Losing It

Holding a personal financial stake in their companies has cost many managers a bundle.

In October 2007, Steven Crane aimed to align himself with shareholders in a big way. The CFO of ModusLink Global Solutions bought 10,000 shares of company stock at $13.80 a share. If the decision made him a better CFO, as management gurus would assert, he is certainly the poorer for it now. As of early January, the stock was trading at about $3.50 a share. On paper, the 75 percent drop in value drained $103,000 from Crane’s net worth — about a quarter of his salary. That bad news came just as ModusLink suspended executive bonuses.

Crane is far from alone. Among public companies, about 135 finance chiefs have invested more than $100,000 in company stock in single transactions since September 2007. As 2009 began, about 100 of them faced real losses on those purchases, according to CFO magazine’s analysis of data supplied by InsiderScore. American Express CFO Daniel Henry has lost $686,000 of the $1.1 million he put into company stock in November 2007, soon after becoming CFO. David Wolf, CFO of Berry Petroleum, bought five times in 2008, with an average paper loss of 43 percent on his $581,579 investment as of early January.

Might this prompt a reevaluation of the wisdom of executive stock ownership? Not according to most corporate-governance experts. Shared risk — especially on the downside — dodges the moral hazard of executives plumping up short-term results at the expense of long-term success, says Ira Kay, global director of compensation at Watson Wyatt Worldwide. Equity stakes encourage managers to behave like shareholders and maintain a keen focus on optimal total returns. Paul Hodgson, a senior corporate-governance research analyst at The Corporate Library, agrees. “The whole point of owning stock,” he says, “is so that executives are exposed to the same losses as shareholders.”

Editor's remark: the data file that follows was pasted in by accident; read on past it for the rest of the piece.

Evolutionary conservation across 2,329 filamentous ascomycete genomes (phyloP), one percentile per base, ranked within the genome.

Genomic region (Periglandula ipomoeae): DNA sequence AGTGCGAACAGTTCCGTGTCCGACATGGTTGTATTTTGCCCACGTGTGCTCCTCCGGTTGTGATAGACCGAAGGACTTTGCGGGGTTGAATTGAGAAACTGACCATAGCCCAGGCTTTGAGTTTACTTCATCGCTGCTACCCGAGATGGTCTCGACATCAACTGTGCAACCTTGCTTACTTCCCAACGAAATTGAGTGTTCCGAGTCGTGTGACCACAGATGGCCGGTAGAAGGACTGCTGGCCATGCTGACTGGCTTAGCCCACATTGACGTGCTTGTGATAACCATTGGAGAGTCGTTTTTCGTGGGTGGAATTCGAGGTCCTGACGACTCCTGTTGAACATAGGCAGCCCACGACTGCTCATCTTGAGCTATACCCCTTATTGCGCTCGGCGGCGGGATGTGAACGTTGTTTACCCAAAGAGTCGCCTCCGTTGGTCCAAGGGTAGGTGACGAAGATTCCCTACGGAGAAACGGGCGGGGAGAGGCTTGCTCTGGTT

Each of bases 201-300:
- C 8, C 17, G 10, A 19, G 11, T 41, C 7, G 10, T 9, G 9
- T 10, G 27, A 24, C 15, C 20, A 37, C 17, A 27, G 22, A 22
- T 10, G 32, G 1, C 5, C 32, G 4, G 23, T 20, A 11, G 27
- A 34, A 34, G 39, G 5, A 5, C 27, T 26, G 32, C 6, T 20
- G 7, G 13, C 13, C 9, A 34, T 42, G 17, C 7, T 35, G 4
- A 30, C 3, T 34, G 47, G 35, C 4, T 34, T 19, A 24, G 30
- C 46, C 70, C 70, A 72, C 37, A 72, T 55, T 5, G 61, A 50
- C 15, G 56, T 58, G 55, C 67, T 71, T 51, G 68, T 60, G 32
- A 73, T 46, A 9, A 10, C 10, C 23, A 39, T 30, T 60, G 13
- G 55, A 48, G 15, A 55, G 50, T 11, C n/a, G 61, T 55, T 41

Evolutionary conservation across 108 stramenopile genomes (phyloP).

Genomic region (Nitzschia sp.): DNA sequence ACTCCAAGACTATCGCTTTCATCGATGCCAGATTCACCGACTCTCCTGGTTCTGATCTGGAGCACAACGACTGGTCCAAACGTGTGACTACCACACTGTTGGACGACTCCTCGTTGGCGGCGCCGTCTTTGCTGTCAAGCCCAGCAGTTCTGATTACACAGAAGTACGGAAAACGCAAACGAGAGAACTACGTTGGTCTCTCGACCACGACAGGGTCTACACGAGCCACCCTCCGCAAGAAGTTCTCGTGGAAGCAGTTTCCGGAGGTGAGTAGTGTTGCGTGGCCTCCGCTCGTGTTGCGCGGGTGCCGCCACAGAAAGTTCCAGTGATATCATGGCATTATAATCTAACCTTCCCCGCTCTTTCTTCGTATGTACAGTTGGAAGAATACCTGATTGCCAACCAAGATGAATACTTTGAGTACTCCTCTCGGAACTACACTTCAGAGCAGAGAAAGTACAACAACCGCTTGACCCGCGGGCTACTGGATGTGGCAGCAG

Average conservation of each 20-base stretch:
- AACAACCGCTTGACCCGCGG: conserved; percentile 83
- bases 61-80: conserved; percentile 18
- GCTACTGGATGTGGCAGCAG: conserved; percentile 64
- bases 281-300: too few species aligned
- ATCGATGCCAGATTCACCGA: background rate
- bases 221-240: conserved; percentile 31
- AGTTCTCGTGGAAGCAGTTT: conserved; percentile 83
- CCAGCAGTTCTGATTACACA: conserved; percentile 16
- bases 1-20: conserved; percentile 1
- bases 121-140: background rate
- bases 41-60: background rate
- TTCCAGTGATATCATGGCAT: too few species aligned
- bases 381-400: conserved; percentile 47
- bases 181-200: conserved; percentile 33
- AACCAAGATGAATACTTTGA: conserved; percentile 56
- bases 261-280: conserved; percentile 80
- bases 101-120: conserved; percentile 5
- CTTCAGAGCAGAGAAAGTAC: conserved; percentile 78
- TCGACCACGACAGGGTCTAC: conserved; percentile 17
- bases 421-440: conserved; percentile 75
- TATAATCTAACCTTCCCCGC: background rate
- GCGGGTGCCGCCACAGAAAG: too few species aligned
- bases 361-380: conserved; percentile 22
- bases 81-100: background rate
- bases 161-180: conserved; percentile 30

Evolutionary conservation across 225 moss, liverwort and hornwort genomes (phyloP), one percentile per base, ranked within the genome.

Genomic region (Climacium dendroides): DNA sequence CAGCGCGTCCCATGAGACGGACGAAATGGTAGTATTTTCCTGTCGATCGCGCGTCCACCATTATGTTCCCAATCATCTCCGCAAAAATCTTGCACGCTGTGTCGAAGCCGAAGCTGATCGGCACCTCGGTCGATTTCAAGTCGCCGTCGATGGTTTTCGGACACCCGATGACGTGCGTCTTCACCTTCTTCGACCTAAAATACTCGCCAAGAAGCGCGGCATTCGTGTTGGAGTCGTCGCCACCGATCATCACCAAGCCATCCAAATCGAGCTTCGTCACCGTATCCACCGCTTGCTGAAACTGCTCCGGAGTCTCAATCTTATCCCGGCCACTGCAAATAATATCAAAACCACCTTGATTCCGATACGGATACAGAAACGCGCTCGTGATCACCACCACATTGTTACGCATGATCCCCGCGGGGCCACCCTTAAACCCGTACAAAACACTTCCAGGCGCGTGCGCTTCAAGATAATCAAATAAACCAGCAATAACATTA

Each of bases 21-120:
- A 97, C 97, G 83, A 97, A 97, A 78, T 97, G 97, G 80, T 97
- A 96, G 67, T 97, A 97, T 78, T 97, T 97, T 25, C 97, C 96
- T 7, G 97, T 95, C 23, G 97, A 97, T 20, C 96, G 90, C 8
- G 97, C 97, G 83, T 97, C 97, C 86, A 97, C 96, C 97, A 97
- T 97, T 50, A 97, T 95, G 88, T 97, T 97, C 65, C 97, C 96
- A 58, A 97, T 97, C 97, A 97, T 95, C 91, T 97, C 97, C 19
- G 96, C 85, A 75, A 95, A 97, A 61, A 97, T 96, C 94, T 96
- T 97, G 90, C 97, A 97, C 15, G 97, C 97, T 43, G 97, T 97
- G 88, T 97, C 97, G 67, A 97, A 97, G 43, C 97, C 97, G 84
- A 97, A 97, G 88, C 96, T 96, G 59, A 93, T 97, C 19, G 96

Even those who have suffered losses appear to be unshaken. In their view, risk goes with the turf and will ultimately prove beneficial. “In Steve [Crane]‘s case, and in my case as well, we saw volatility as an opportunity,” says Michael Mardy, a member of ModusLink’s compensation committee and the CFO of luggage maker Tumi Inc. (At press time, Mardy was facing a 50 percent loss on the $6,100 worth of ModusLink shares he bought last October.) “If we’re in it for the long term, the money will grow,” he says.

A few CFOs have chalked up gains despite the widespread plunge in the market. Joseph D’Amico has seen his $445,000 investment in Apollo Group stock grow 92 percent since last April. First Bancorp CFO Fernando Scherrer has posted a 55 percent gain on a $144,000 investment made in November 2007. But in the wake of the stock market’s worst year since 1931, they are among a small cadre of exceptions. All told, in the roster of large inside CFO buyers, losers outnumber winners three-to-one.

For corporate boards charged with retaining key executives, depressed stock prices pose a serious hurdle. Designed as much to attract and hold talented managers as to reward them, long-term stock incentives could backfire if prices stay down for a prolonged period. New job offers that carry incentives pegged to recently updated stock values may look much more appealing than a long uphill climb to break-even. As a result, Mardy’s comments notwithstanding, some boards may be tempted to tinker with stock-related compensation.


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